Scaffolding inspections are essential and should be done immediately after the scaffolding is erected and before any work is done on it to ensure its safety, then weekly.
A professional and thorough inspection will identify any weaknesses or hazards in the structure, for example, if it is not level or adequately supported or connected to the building.
It will also reveal any missing parts/pieces that could protect your workers, such as handrails and crash decks.
Likewise, all workers should be provided with proper training and personal protective equipment to work at heights before work begins.
This will ensure they understand their responsibilities and the safety measures/procedures they need to follow to prevent falls or injuries and are educated on the proper use of equipment to protect them, which may include helmets, seat belts and fall arrest kits.
A clean and tidy work environment not only makes work faster and easier, it also makes employees safer.
Slips, trips, and falls are mainly caused by poor housekeeping in all industries, especially in construction where tools, work materials, and debris are often left around, creating a tripping hazard.
By simply encouraging field crews to tidy up themselves and keep sidewalks clear, you can greatly reduce the risk of an accident.
Weather is another hazard that can lead to accidents, especially with strong winds blowing material and debris from the scaffolding to the ground below.
Therefore, any work at heights should be discontinued when hazardous weather is expected, including strong winds, heavy rain, thunderstorms, and snowfall.
People working at heights often come into contact with overhead power lines that pose a risk of electric shock.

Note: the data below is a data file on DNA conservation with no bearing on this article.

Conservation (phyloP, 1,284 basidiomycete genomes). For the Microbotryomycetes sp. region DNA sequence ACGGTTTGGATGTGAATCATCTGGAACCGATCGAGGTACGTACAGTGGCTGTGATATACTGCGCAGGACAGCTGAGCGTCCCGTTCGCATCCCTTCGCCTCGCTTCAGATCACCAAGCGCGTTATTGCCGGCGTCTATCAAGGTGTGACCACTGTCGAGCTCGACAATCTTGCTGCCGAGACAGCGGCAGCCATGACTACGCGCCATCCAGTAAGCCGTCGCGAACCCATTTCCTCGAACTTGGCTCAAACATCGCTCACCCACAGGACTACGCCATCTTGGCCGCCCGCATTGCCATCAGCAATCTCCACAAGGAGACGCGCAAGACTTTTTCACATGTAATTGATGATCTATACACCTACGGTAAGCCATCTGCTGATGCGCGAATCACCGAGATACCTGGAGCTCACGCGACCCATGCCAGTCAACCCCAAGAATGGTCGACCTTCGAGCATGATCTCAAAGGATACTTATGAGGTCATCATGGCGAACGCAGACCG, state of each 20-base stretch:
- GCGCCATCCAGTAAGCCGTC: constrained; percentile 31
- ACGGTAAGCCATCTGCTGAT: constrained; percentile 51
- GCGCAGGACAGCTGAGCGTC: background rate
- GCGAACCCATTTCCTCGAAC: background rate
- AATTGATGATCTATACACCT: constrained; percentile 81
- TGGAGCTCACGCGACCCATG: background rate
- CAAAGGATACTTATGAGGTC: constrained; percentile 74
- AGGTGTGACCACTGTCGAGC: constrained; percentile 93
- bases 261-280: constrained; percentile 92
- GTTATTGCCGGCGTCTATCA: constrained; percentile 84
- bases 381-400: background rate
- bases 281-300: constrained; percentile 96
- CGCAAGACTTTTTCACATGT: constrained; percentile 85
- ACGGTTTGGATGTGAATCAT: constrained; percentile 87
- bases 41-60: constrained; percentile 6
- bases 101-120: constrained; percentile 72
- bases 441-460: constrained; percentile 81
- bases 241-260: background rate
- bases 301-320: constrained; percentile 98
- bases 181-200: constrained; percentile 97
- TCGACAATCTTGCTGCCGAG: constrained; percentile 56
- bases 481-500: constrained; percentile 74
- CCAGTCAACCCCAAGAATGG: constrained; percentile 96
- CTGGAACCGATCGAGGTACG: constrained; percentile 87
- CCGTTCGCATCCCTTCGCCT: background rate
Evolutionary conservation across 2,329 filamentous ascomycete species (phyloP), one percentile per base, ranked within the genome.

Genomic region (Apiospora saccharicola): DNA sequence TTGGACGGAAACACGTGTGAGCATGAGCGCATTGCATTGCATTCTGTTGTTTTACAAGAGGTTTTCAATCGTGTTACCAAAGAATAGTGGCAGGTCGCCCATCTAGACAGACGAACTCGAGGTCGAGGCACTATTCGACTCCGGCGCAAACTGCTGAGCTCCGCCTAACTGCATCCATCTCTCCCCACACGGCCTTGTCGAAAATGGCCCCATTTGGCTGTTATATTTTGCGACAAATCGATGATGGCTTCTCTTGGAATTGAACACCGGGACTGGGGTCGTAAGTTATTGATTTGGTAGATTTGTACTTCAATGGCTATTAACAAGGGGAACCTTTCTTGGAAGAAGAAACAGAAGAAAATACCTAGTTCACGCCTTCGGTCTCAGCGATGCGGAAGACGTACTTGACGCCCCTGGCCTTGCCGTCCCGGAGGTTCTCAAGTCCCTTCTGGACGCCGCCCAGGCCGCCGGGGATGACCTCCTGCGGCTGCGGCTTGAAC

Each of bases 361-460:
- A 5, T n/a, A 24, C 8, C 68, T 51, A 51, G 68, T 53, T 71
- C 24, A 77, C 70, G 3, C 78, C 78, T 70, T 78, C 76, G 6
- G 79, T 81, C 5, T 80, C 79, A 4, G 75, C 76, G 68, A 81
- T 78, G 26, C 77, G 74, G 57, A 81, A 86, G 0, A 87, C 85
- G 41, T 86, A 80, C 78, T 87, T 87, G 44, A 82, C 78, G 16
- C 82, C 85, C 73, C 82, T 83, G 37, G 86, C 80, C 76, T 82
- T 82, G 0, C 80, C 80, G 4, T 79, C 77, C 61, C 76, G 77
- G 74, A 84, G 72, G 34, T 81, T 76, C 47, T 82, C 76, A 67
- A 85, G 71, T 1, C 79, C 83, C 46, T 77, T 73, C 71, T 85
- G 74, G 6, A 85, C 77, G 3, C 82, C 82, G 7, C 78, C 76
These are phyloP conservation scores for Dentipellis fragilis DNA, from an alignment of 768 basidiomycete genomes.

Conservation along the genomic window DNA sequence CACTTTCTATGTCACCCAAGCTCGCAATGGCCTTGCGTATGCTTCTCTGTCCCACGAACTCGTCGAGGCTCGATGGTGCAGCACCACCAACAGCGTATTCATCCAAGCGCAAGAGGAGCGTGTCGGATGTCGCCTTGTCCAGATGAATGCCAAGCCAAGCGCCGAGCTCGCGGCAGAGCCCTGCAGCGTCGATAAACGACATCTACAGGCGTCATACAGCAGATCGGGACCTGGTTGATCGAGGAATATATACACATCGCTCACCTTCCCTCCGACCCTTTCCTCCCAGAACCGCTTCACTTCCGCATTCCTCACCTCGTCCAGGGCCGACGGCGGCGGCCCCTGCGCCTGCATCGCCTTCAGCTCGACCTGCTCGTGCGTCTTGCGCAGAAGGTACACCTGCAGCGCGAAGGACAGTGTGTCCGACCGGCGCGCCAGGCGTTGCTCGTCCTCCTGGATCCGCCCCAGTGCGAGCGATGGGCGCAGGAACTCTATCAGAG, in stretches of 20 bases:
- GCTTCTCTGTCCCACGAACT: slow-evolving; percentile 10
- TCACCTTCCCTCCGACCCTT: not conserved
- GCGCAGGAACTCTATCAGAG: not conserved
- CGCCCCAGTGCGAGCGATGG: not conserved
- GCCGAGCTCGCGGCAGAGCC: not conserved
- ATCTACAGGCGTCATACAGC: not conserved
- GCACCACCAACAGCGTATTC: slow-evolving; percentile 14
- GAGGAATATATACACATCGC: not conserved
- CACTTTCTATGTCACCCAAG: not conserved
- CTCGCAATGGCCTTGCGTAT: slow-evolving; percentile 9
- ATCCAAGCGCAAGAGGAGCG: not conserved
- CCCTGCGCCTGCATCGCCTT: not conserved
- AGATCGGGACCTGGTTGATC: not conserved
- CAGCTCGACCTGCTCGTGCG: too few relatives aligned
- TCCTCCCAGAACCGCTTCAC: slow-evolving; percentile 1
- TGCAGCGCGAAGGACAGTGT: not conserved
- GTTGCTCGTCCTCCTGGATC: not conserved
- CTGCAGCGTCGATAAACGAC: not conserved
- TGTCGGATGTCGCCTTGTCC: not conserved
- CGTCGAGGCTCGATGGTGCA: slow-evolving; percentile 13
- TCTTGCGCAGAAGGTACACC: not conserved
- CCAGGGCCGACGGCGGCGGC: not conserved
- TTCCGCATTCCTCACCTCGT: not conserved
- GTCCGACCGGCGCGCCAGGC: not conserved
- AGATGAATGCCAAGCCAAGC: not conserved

While this will usually be included in relevant training that should be completed before work begins, and hazards will be identified in any risk assessment conducted, it needs to be clearly communicated to workers so that they understand that these potential risks endanger them.
Most importantly, in terms of training, equipment, inspections - whatever we mentioned - the most important thing is that you take your time and pay attention to make sure everything is done correctly.
Don't try to save money by using cheap PPE that may not be as effective, and don't try to rush things by skipping checks so you can get right to work because this is where mistakes are made and workers are at risk.
Never sacrifice site safety for speed, convenience, or cost, and always take the time to be as thorough as possible, even if it delays work.
The safety of your workers and site visitors is the most important part of your job, so seeking advice and support from a professional team can also help ensure falls and injuries are prevented.
Like all elevated work platforms, safety procedures and protecting your workers on site should be the number one priority. Even low-rise buildings require an effective support scaffolding setup, so if you're not sure which one to use, please email us today and get in touch for expert advice.